Hong Kong delays mass COVID-19 testing plan as deaths rise

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Hong Kong leader Carrie Lam said Wednesday that reducing the skyrocketing number of deaths in the latest coronavirus surge is the city’s priority, putting a plan to test the entire population on hold in the latest flip-flop in the government’s pandemic response.

Lam said there is “no specific time frame” for a citywide testing, two weeks after she announced it would happen this month. Her earlier announcement, coupled with rumors of an accompanying lockdown of the city, left store shelves bare as residents stockpiled daily necessities.

“Now the situation is that planning and preparation are still underway, but it is not a priority to do (mass testing). When to do it will be a collective decision, and will take into account the opinions of experts,” said Lam.


“If we are going to do it properly, we have to tell people that until you’ve got a negative result, you can’t go out and about.”

The city of 7.4 million people is in the grip of a spiraling omicron outbreak that has swamped hospitals and morgues and reduced hours or shut restaurants and other shops in the normally bustling financial hub.

Hong Kong Chief Executive Carrie Lam speaks during a press conference at the government headquarters in Hong Kong on March 9, 2022.
(Peter Parks/Pool Photo via AP)

More than 500,000 infections and over 2,600 deaths have been recorded since the fifth wave began at the end of December, with many of the victims among the unvaccinated elderly.

The government is focusing on reducing the number of deaths and critical cases, as well as the rapid spread of the virus, Lam said at a news conference with other senior officials and the slogan “Combating the Epidemic with Staunch National Support” in the background.

Any citywide test would depend on the trend of the epidemic, she said. “If we are going to do it … we will certainly announce as early as possible so that the public can participate and can anticipate what’s going to happen during the period.”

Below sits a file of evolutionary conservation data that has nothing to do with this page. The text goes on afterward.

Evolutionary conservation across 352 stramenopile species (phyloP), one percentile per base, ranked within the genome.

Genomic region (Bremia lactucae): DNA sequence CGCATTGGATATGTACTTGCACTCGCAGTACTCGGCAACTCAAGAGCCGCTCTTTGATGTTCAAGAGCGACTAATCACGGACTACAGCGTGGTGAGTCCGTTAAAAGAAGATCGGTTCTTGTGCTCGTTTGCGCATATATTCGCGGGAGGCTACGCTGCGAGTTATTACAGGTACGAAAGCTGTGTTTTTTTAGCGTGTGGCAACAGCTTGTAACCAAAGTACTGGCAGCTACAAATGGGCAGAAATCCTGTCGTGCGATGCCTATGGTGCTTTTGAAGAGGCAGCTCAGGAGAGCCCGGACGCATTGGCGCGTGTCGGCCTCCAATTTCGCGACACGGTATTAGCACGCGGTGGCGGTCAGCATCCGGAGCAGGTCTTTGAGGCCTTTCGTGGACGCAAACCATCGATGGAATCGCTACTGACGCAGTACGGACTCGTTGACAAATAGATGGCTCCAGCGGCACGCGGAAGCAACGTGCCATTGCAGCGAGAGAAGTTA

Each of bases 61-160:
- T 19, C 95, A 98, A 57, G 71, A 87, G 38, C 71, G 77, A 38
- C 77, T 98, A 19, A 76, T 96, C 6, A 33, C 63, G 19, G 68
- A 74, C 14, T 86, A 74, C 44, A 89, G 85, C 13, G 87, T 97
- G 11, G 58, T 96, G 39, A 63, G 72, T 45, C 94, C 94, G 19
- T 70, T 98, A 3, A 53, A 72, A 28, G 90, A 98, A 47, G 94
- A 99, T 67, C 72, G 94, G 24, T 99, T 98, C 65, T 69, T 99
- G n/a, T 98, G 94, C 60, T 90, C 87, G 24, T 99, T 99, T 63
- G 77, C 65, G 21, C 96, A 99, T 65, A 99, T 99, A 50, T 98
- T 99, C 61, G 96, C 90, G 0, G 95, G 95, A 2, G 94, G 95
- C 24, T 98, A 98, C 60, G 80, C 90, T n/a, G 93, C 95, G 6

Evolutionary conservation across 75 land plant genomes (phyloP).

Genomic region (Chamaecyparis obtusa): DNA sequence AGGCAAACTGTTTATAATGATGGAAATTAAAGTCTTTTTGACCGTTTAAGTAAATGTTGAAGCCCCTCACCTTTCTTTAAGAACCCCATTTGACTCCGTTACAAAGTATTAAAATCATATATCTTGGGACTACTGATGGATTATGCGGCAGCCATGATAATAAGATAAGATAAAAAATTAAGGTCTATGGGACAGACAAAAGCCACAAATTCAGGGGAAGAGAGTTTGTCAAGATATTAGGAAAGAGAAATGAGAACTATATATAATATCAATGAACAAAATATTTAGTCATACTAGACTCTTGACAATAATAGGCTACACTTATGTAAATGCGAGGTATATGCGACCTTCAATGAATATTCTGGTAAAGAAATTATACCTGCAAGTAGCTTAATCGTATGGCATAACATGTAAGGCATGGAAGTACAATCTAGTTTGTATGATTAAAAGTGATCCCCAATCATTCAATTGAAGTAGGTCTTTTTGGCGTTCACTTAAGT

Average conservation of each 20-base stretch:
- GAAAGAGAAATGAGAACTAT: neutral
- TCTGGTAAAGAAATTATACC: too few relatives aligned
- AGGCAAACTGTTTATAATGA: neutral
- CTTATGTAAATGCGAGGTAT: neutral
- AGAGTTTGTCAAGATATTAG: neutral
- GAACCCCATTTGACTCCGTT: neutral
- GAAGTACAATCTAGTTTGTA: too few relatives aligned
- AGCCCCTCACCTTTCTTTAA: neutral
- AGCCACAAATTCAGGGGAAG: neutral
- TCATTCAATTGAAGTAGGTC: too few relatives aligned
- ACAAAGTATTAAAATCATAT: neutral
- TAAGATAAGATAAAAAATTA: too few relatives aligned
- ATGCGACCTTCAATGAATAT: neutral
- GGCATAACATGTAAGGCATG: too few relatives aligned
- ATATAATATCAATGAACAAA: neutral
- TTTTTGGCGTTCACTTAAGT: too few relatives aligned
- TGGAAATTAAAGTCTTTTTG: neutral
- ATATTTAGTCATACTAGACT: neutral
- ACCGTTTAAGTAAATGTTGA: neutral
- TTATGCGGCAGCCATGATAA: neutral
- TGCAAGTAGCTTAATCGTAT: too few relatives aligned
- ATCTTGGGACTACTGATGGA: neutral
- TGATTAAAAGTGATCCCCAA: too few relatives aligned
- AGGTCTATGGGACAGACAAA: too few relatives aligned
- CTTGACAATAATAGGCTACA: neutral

To reduce the number of deaths, infected patients will be treated centrally, with the city’s Queen Elizabeth Hospital becoming a dedicated hospital for COVID-19, she said. Some 1,500 beds will be set aside.

Some general wards in other hospitals will also be converted into COVID-19 beds, and an emergency hospital will be built by mainland authorities for the city that will be supported by medical staff from elsewhere in China.

The city on Wednesday reported a total of 58,750 new infections, more than 32,000 of which were detected via rapid antigen tests. Hong Kong also reported 195 deaths, taking the total number since the pandemic began to 2,869.

People wearing face masks walk across a main street at a downtown street in Hong Kong, Wednesday, March 9, 2022. 

People wearing face masks walk across a main street at a downtown street in Hong Kong, Wednesday, March 9, 2022. 
(AP Photo/Vincent Yu)

Mainland China is also grappling with a surge in new cases, though much smaller than in Hong Kong. Another 233 cases of domestic transmission were reported Wednesday, bringing the total to 899 since the daily count leaped back into the triple digits last Friday — the highest figures since 2020, soon after the original outbreak in the central city of Wuhan was detected.

The bulk of the most recent cases have been found in the northeastern province of Jilin, more than 2,000 kilometers (1,200 miles) north of Hong Kong, along with the east coast province of Shandong. Beijing itself recorded six new cases.

China has instituted mass testing and lockdowns of specific neighborhoods, but there have been no reports that entire cities have been sealed off, which happened in the runup to the recently completed Winter Olympics in Beijing.


In Hong Kong, Lam called for the support and cooperation of private hospitals to assist with the volume of patients. She said some private hospitals had agreed to provide beds for COVID-19 patients.

The surge in cases over the past two months has put a strain on the health care system, with many of the public hospitals reaching capacity. Officials have deployed refrigerated containers to store bodies as public mortuaries ran out of space.

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